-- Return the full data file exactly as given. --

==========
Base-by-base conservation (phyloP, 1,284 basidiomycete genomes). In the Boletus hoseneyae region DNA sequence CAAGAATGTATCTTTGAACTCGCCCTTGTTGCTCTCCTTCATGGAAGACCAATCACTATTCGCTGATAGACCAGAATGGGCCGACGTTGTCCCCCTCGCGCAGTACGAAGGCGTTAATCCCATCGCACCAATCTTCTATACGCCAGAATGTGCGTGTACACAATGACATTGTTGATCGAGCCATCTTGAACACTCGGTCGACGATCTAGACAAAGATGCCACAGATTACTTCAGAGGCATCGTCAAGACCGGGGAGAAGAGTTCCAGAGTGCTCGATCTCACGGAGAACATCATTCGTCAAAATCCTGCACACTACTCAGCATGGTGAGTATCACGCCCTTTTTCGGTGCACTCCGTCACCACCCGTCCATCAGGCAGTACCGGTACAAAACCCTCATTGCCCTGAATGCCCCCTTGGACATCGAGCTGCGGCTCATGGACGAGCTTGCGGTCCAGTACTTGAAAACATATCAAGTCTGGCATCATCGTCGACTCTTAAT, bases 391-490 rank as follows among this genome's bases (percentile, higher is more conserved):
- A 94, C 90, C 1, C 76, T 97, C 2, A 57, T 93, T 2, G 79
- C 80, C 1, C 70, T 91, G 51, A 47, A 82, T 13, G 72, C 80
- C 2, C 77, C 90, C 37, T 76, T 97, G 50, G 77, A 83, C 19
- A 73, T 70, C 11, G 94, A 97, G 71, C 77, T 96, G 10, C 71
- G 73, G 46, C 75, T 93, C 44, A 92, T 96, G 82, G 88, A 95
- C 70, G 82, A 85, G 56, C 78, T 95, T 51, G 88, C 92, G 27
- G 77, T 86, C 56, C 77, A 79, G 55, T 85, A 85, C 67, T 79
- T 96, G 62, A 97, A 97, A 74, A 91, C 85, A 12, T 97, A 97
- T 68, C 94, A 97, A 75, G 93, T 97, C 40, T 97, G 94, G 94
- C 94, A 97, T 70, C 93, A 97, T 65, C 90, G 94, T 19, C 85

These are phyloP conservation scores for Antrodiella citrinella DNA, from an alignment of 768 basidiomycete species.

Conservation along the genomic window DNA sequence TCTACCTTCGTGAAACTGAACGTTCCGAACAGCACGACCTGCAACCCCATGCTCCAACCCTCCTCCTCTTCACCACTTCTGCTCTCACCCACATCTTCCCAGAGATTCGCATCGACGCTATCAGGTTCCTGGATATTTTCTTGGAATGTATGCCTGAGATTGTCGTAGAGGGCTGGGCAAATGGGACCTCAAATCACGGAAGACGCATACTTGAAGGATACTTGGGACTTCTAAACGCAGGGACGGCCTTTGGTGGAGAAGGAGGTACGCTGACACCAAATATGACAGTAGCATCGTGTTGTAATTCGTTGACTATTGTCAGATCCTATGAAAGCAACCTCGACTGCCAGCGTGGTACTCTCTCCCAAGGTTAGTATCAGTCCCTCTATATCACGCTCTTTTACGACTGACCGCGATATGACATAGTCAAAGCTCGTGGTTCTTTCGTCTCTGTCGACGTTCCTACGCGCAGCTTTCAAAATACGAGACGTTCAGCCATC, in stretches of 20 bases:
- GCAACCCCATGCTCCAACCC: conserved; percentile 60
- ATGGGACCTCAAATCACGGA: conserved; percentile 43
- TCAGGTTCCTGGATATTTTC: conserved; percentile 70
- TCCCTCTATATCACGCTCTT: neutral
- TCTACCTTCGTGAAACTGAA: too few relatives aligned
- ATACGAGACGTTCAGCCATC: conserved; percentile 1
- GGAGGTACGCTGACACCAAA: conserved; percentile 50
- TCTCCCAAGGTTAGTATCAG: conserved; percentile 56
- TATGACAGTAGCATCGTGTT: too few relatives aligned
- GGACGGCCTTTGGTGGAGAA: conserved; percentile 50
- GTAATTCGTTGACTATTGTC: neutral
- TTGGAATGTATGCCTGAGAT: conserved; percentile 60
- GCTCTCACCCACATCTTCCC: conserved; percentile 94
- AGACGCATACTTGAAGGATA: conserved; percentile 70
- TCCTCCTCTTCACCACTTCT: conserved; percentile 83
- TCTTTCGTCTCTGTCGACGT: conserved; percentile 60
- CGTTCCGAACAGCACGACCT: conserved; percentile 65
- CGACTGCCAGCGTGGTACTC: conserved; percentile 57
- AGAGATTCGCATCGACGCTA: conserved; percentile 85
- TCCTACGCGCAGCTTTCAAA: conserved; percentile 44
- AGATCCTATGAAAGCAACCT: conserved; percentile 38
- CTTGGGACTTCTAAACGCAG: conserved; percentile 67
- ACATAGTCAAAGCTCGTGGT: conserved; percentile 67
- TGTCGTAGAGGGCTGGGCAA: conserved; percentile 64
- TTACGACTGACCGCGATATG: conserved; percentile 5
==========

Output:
Base-by-base conservation (phyloP, 1,284 basidiomycete genomes). In the Boletus hoseneyae region DNA sequence CAAGAATGTATCTTTGAACTCGCCCTTGTTGCTCTCCTTCATGGAAGACCAATCACTATTCGCTGATAGACCAGAATGGGCCGACGTTGTCCCCCTCGCGCAGTACGAAGGCGTTAATCCCATCGCACCAATCTTCTATACGCCAGAATGTGCGTGTACACAATGACATTGTTGATCGAGCCATCTTGAACACTCGGTCGACGATCTAGACAAAGATGCCACAGATTACTTCAGAGGCATCGTCAAGACCGGGGAGAAGAGTTCCAGAGTGCTCGATCTCACGGAGAACATCATTCGTCAAAATCCTGCACACTACTCAGCATGGTGAGTATCACGCCCTTTTTCGGTGCACTCCGTCACCACCCGTCCATCAGGCAGTACCGGTACAAAACCCTCATTGCCCTGAATGCCCCCTTGGACATCGAGCTGCGGCTCATGGACGAGCTTGCGGTCCAGTACTTGAAAACATATCAAGTCTGGCATCATCGTCGACTCTTAAT, bases 391-490 rank as follows among this genome's bases (percentile, higher is more conserved):
- A 94, C 90, C 1, C 76, T 97, C 2, A 57, T 93, T 2, G 79
- C 80, C 1, C 70, T 91, G 51, A 47, A 82, T 13, G 72, C 80
- C 2, C 77, C 90, C 37, T 76, T 97, G 50, G 77, A 83, C 19
- A 73, T 70, C 11, G 94, A 97, G 71, C 77, T 96, G 10, C 71
- G 73, G 46, C 75, T 93, C 44, A 92, T 96, G 82, G 88, A 95
- C 70, G 82, A 85, G 56, C 78, T 95, T 51, G 88, C 92, G 27
- G 77, T 86, C 56, C 77, A 79, G 55, T 85, A 85, C 67, T 79
- T 96, G 62, A 97, A 97, A 74, A 91, C 85, A 12, T 97, A 97
- T 68, C 94, A 97, A 75, G 93, T 97, C 40, T 97, G 94, G 94
- C 94, A 97, T 70, C 93, A 97, T 65, C 90, G 94, T 19, C 85

These are phyloP conservation scores for Antrodiella citrinella DNA, from an alignment of 768 basidiomycete species.

Conservation along the genomic window DNA sequence TCTACCTTCGTGAAACTGAACGTTCCGAACAGCACGACCTGCAACCCCATGCTCCAACCCTCCTCCTCTTCACCACTTCTGCTCTCACCCACATCTTCCCAGAGATTCGCATCGACGCTATCAGGTTCCTGGATATTTTCTTGGAATGTATGCCTGAGATTGTCGTAGAGGGCTGGGCAAATGGGACCTCAAATCACGGAAGACGCATACTTGAAGGATACTTGGGACTTCTAAACGCAGGGACGGCCTTTGGTGGAGAAGGAGGTACGCTGACACCAAATATGACAGTAGCATCGTGTTGTAATTCGTTGACTATTGTCAGATCCTATGAAAGCAACCTCGACTGCCAGCGTGGTACTCTCTCCCAAGGTTAGTATCAGTCCCTCTATATCACGCTCTTTTACGACTGACCGCGATATGACATAGTCAAAGCTCGTGGTTCTTTCGTCTCTGTCGACGTTCCTACGCGCAGCTTTCAAAATACGAGACGTTCAGCCATC, in stretches of 20 bases:
- GCAACCCCATGCTCCAACCC: conserved; percentile 60
- ATGGGACCTCAAATCACGGA: conserved; percentile 43
- TCAGGTTCCTGGATATTTTC: conserved; percentile 70
- TCCCTCTATATCACGCTCTT: neutral
- TCTACCTTCGTGAAACTGAA: too few relatives aligned
- ATACGAGACGTTCAGCCATC: conserved; percentile 1
- GGAGGTACGCTGACACCAAA: conserved; percentile 50
- TCTCCCAAGGTTAGTATCAG: conserved; percentile 56
- TATGACAGTAGCATCGTGTT: too few relatives aligned
- GGACGGCCTTTGGTGGAGAA: conserved; percentile 50
- GTAATTCGTTGACTATTGTC: neutral
- TTGGAATGTATGCCTGAGAT: conserved; percentile 60
- GCTCTCACCCACATCTTCCC: conserved; percentile 94
- AGACGCATACTTGAAGGATA: conserved; percentile 70
- TCCTCCTCTTCACCACTTCT: conserved; percentile 83
- TCTTTCGTCTCTGTCGACGT: conserved; percentile 60
- CGTTCCGAACAGCACGACCT: conserved; percentile 65
- CGACTGCCAGCGTGGTACTC: conserved; percentile 57
- AGAGATTCGCATCGACGCTA: conserved; percentile 85
- TCCTACGCGCAGCTTTCAAA: conserved; percentile 44
- AGATCCTATGAAAGCAACCT: conserved; percentile 38
- CTTGGGACTTCTAAACGCAG: conserved; percentile 67
- ACATAGTCAAAGCTCGTGGT: conserved; percentile 67
- TGTCGTAGAGGGCTGGGCAA: conserved; percentile 64
- TTACGACTGACCGCGATATG: conserved; percentile 5